Toasty Oatcakes

It’s a cold, rainy, dreary day, just perfect for making Scottish oatcakes! I’d been rearranging my cookbooks the other day (a mindlessly pleasant activity), when I ran across my Scottish recipe file. Scots are not known for their cooking, but they are world famous for their baking. Buttery shortbread, crusty breakfast rolls called baps, and toasty oatcakes are just a few of their specialties.

I say “their,”  but both of my parents were born in Scotland, and I feel Scottish to my core. We ate oatmeal for breakfast every morning when I was a kid, and oatmeal is my ultimate comfort food. Nothing better than a big bowl of porridge topped with cream!

So I picked up a bag of Bob’s Red Mill Scottish Oatmeal, and, using the recipe on the package, baked some oatcakes. They are delicious! They are crispy, and taste of toasted oats and roasted butter. They are not cookies! They are vehicles for butter, for jam, for cheese and I’ve heard they go well with a wee drap of whisky! Here is the recipe:

Scottish Oatcakes

1-1/3 cups Bob’s Red Mill Scottish Oatmeal
1/2 cup whole wheat pastry flour
3/4 teaspoon sugar
1/4 teaspoon salt
1/4 teaspoon baking powder
1/4 cup melted butter
1/3 cup hot water

Preheat oven to 325 degrees. Line a baking sheet with parchment paper.

Mix the oatmeal, flour, sugar, salt and baking powder together in a large bowl; stir together. Add the melted butter and stir until evenly distributed. You may want to use the tips of your fingers to help work the butter in. Add the hot water, and stir with a large spoon. Knead a bit to bring the dough together (it’s not sticky), and pat into a ball. Sprinkle your work surface with two tablespoons oats. Roll the dough out  1/4-inch thick. Cut into circles with a 2-3″ round cutter. Scraps can be re-rolled. Place on the prepared baking sheet–they will not spread, so they can be placed close together. Bake for 25 minutes. Let cool on a rack. Makes 12 (depending on size of cutter).

Baking notes: Be sure to use Scottish oats. So-called “steel cut” oats are not ground finely enough for making oatcakes, and can be hard as little bullets unless thoroughly cooked. Also, rolled oats are not the right texture. The recipe said to “bake until golden,” but although they will color slightly, they are actually an oatmealy, tweedy light brown, and that’s fine.

A Scottish piper and the ingredients.
The dry ingredients, showing the fine texture of the Scottish oats (left side of bowl).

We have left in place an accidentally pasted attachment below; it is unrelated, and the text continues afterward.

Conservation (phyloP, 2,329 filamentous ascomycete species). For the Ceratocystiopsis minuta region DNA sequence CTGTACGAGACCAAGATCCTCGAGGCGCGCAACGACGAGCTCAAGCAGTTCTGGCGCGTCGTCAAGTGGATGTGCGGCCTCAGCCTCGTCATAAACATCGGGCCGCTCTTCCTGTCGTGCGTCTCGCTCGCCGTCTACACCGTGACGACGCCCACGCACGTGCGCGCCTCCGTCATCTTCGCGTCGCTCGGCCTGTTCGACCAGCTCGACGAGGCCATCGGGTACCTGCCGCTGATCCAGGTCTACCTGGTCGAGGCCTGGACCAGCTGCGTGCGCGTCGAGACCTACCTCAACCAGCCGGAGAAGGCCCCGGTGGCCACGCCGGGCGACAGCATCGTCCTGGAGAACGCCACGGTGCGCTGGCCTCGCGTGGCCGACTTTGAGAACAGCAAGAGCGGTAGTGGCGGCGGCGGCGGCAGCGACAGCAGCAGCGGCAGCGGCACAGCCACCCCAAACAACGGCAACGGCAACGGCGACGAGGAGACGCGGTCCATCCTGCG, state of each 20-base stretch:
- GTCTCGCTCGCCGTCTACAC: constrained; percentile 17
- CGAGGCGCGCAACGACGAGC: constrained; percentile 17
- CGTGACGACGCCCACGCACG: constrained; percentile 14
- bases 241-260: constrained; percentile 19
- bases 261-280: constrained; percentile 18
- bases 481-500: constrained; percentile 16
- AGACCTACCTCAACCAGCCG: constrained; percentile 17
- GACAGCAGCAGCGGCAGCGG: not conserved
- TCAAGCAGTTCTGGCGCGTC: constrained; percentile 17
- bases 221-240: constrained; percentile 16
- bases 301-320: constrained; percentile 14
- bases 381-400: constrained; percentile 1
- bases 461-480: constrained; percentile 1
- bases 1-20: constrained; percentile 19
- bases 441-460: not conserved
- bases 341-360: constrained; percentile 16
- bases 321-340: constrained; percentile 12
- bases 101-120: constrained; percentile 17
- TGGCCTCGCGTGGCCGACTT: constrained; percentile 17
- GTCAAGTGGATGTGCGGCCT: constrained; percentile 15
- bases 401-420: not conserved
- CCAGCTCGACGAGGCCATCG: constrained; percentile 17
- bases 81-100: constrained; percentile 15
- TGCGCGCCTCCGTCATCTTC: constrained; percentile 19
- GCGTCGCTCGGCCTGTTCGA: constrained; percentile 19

Dough ready to roll out.
Dough being cut out with 2-3/4″ round cutter.
Ready for oven.
Delicious with a cup of tea. The flower is my approximation of the bluebells of Scotland!
Packed away and ready for snacks.


I didn’t see any birds for much of last week, and wondered why. Then I saw this guy (a Cooper’s hawk) at the birdbath. Turns out he’d been patrolling the neighborhood for days.

He seems to be gone now, and the bluejays, the cardinals and the robins have returned

There’s a cardinal in here somewhere.
A magnificent bluejay–their numbers are recovering from West Nile disease.
Shaking off his feathers after a bath.
A robin’s turn.

Peace to you. Fran



Lemon Ginger Cookies and a Butterfly

Riffling through my files, I found an article clipped from an August 1982 issue of Family Circle called “Best Cookies from the Best Bakeries.” Instantly, it became a matter of which cookie out of a tempting bunch to try, and I decided on “Cousin Helen Heavenrich’s Lemon Ginger Cookies.” Well, may the angels sing to Cousin Helen, wherever she may be, because these cookies are so melt-in the mouth good. If you have ever baked gingerbread or gingersnaps that are hard, not crispy, try this recipe. They are buttery, gingery, and lemony all at the same time, with crispy edges and a just slightly soft center.

A suggestion: Keep this cookie in mind for Christmas, which is barreling down on us like a runaway locomotive. A small, beribboned cellophane bag of these cookies would make a delightful gift for friends and neighbors.

Lemon Ginger Cookies

2-1/2 cups sifted flour
2 teaspoons baking soda
1/2 teaspoon salt
3 teaspoons ground ginger
1 teaspoon ground cinnamon
3/4 cup (1-1/2 sticks) butter, softened
1 cup firmly packed dark brown sugar
1 egg
1/4 cup unsulphured molasses
1 tablespoon grated lemon rind
1/4 cup granulated sugar

Preheat oven to 350 degrees, and line a baking sheet with parchment paper.

Mix the sifted flour, baking soda, salt, ginger and cinnamon in a small bowl. In another bowl, beat the softened butter with the brown sugar until fluffy. Add the egg and again beat until fluffy. Stir in the molasses and grated lemon rind. Stir in the flour mixture, half at a time. Finish by kneading slightly, to make sure all flour is incorporated.

Roll dough into balls, one level tablespoon at a time, and then roll in the granulated sugar. Place 2 inches apart on the cookie sheet. Bake for 10 minutes. They will puff up, and then deflate, with cracks, when they are done. Do not overbake. Makes about 4 dozen cookies.

Shown below: grated lemon rind (from one lemon), adding the rind and molasses to the dough, the dough ready for forming, how much dough to measure for each cookie, and rolling dough in sugar. Also, my favorite china–it’s for children, and I only have three pieces, but I love it!